September marks the closing phase of Bulgaria’s annual archaeology season, but the month did not disappoint as digs exposed a Roman-era public building in Sofia, a 3300-year-old home in ancient former capital Pliska, a necropolis in Vratsa and Thracian votive images at the site of Abritus fortress.
Archaeologists working at a site beneath Sveta Nedelya Square in central Sofia uncovered a public building from Roman era.
The building, believed to have been public baths, is estimated to date from second-century Serdica, as Sofia was known in the Roman era. After extensive research, archaeologists have rejected the initial thesis that the palace of Emperor Constantine the Great was located under what is now Sveta Nedelya Square.
Veselka Katsarova, assistant professor at the National Institute of Archaeology, said that the building had a huge hall, wider than 15 metres. It was one of the most important in the functioning of Serdica in the Roman era, she said.
At the end of the fifth century, the building was gutted by fire, it has been established.
In the course of the dig, archaeologists have found 110 coins. All the smaller finds are to be exhibited at the Sofia History Museum, in the former Baths not far from the site.
In Pliska, which at one point in Bulgaria’s mediaeval history was the country’s capital, archaeologists found a residence believed to date from the Late Bronze Age, dating back about 3300 years, and a furnace, indications that life in the city began much earlier that previously had been though. The dating was established on the basis of fragments of ceramics found at the site.
In Vratsa, archaeologists found a necropolis, used by the rich of the time as a burial place. Bones and jewellery from the time of the Second Bulgarian Kingdom were found.
The discovery was made as preparations for construction of a block of flats were being done. Archaeologists were given a month to work on the site, with a contribution of a budget of 13 000 leva from the investor in the project. So far, 16 skeletons have been uncovered.
Alexandra Petrova, the head of the team carrying out the dig, said that the site dated from the 12th to the 14th centuries. Grave goods in the form of personal jewellery had been found, including bracelets, earrings and rings.
Historians say that it is possible that the necropolis may have been connected with the first representatives of the Vratsa goldsmith school.
At the Abritus fortress site, near Razgrad, archaeologists found two votive images of the Thracian horseman, a cult worship object.
Researchers say that the findings show that in the early days of the existence of the settlement it was a sanctuary dedicated to the mysterious deity.
The excavations at the site lasted only a month because of a lack of funding from the state.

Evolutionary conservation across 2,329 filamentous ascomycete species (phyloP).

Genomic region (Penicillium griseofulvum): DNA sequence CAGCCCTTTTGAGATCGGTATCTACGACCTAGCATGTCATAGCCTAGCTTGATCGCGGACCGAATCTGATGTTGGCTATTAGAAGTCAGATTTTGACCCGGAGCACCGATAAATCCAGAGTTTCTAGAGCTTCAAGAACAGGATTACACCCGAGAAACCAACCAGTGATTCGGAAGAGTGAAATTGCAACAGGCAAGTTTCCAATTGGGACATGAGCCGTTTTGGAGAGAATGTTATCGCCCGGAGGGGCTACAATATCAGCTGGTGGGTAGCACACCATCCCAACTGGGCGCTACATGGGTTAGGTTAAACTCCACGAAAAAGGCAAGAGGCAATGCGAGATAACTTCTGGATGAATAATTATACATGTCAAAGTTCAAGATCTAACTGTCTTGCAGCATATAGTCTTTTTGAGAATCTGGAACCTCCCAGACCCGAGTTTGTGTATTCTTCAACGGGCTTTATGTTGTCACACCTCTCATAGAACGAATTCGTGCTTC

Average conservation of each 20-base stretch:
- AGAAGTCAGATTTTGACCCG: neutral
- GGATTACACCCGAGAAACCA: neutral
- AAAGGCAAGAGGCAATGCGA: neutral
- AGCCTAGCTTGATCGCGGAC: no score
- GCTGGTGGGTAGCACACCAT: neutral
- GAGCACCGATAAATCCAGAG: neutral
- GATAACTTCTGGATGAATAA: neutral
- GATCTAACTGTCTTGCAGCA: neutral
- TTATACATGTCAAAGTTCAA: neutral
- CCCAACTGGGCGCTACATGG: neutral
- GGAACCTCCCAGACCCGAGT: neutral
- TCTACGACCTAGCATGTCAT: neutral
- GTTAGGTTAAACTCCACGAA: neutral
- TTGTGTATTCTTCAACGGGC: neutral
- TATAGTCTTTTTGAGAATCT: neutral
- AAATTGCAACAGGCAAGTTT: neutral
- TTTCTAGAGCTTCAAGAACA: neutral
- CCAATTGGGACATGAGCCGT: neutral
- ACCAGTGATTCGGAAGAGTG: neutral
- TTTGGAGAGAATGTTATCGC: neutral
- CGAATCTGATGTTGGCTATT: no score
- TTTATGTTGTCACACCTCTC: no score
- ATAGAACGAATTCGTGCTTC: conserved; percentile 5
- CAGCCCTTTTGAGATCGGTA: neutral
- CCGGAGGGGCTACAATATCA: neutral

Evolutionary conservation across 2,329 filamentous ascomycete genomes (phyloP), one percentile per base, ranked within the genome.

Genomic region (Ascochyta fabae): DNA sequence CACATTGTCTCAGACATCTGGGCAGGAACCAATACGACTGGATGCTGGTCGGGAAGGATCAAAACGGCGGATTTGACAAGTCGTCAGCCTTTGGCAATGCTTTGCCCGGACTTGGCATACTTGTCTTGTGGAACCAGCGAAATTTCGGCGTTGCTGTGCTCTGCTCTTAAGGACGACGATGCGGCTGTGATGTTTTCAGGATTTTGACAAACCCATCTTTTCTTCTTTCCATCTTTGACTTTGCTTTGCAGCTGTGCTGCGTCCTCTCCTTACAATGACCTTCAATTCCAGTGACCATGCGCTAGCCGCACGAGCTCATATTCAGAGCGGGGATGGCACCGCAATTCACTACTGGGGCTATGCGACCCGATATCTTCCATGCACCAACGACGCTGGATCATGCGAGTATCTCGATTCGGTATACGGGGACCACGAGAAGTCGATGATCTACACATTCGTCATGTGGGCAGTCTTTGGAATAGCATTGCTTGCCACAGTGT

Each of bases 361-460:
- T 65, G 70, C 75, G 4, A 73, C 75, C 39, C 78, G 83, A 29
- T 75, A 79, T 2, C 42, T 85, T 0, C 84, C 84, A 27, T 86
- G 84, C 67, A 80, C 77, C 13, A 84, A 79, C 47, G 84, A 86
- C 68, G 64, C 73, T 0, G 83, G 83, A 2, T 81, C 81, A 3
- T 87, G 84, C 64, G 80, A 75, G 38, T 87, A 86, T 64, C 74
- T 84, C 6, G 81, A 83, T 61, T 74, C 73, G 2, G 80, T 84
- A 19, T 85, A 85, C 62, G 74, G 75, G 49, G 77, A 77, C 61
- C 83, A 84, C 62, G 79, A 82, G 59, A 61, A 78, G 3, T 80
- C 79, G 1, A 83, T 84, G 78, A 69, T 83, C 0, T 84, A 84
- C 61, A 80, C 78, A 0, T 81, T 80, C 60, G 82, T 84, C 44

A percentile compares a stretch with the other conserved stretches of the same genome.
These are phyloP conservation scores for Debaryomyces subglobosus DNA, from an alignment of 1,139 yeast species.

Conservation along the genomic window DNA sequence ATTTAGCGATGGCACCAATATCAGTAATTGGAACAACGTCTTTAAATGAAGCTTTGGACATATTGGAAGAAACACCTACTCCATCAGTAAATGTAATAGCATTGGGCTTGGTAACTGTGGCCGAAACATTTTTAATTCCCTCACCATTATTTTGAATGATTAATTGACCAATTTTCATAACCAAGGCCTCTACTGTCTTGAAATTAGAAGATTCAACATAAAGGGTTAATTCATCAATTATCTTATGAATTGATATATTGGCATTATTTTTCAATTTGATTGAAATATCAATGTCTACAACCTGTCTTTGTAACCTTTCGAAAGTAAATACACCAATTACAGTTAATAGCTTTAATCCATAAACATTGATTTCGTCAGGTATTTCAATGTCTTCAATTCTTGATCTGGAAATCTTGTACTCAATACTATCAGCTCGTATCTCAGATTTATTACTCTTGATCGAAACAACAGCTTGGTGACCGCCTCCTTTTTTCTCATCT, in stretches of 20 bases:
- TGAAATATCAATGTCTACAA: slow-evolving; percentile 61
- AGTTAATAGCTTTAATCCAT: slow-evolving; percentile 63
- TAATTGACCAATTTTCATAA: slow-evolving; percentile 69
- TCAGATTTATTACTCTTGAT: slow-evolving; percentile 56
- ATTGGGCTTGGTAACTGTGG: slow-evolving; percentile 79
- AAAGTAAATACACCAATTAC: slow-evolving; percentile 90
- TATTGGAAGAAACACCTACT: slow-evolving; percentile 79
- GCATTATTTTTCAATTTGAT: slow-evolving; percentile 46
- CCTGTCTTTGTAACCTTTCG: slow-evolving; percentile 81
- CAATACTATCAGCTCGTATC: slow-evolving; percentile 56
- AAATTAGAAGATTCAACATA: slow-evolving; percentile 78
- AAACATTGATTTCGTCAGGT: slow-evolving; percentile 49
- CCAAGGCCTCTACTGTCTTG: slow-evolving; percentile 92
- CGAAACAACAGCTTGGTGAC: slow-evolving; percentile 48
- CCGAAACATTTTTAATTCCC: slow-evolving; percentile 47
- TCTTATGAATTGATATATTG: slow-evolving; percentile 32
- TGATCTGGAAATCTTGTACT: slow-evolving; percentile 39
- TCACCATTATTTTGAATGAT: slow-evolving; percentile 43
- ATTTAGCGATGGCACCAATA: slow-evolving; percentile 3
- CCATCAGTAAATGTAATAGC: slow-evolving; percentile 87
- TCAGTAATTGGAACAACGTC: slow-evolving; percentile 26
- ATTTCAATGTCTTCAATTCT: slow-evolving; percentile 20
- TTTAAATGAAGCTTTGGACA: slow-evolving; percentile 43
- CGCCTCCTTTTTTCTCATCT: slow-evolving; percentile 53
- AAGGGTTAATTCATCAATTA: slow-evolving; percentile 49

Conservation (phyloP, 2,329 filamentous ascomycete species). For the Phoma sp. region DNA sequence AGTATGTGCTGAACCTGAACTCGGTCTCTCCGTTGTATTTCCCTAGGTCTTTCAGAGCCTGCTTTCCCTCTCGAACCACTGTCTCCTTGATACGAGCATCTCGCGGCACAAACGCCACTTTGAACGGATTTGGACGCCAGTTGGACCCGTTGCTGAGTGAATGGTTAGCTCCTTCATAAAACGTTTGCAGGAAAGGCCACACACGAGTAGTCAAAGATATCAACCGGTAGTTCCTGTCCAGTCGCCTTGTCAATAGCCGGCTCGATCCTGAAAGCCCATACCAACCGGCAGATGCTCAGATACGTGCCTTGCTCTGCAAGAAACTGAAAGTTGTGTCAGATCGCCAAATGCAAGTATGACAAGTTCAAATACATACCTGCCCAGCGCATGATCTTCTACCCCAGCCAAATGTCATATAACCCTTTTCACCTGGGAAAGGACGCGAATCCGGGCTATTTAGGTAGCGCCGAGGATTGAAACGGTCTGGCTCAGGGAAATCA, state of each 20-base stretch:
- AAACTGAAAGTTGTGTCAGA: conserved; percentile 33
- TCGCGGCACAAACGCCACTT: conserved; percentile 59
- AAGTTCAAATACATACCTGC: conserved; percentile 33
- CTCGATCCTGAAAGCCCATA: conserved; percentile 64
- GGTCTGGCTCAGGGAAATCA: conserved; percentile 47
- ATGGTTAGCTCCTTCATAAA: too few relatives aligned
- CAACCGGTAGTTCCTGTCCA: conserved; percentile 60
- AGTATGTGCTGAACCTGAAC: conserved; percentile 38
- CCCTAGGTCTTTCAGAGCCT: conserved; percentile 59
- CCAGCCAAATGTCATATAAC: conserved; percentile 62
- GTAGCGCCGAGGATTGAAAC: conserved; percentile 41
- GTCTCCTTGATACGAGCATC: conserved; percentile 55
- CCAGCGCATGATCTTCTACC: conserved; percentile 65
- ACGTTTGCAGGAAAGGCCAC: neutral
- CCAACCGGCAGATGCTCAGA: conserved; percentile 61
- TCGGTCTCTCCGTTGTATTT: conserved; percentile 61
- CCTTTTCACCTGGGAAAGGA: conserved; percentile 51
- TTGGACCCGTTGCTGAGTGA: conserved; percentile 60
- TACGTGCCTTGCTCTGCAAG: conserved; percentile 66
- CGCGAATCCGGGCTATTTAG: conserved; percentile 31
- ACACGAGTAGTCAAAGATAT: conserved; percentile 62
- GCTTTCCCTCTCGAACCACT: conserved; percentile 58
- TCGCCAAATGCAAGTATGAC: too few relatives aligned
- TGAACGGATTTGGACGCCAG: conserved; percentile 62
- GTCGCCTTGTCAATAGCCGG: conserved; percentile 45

Galena Radoslavova, the head of the dig, said that two votive plates with the image of the Thracian horseman had been found, one with the horseman made of exquisite polished marble.
Professor Nikolai Ovcharov, head of the archaeological excavations at the Perperikon site in the eastern Rhodope mountains, recounted to Bulgarian National Radio a round-up of this season at the ancient sacred site.
He said that his target had been completion of research on the acropolis, a goal that the team had pursued for the past 17 years.
“This is the fortified city at its highest point. It was fortified in the second half of 3 c. during barbarian raids. Originally, it did not have walls but after the growing threat from invaders in the Roman Empire, solid walls were erected, up to 3 m thick. Unearthing the acropolis has been our main target in the recent years. It was a challenge because the area is large. However we have completed the commitment made to the Bulgarian public – after all we receive subsidies from the Bulgarian government,” BNR quoted Ovcharov as saying.
Archeologists aimed to unearth the northern gate of the stronghold, the last one among a total of five gates. “Now we have the entire structure of the acropolis and it is amazing”, he said.
The archeologists have also researched a large water reservoir – a cistern cut up to 4.5 m into the rocks. Not far from the cistern, archeologists came across the remains of an impressive building. “It is made of masterfully cut huge stones, a style we call Perperikon style.” This means the use of huge stone blocks.
Meanwhile, in Starosel in the Hissarya municipality, the team headed by Professor Ivan Hristov established the site of an ancient Thracian village, covering 1.5 hectares, in the region, and found a great basilica, 25.8 metres long and 13 m wide, near Starosel.
“We have explored a single-nave church on Kozi Gramadi peak which dates back to Late Antiquity. Two more basilicas have been found on the land of Starosel. We also have evidence about the existence of other two basilicas in the neighboring villages Matenitsa and Krasovo,” Hristov told BNR.
(Photos of the Sveta Nedelya site in Sofia via the Facebook page of Sofia mayor Yordanka Fandukova)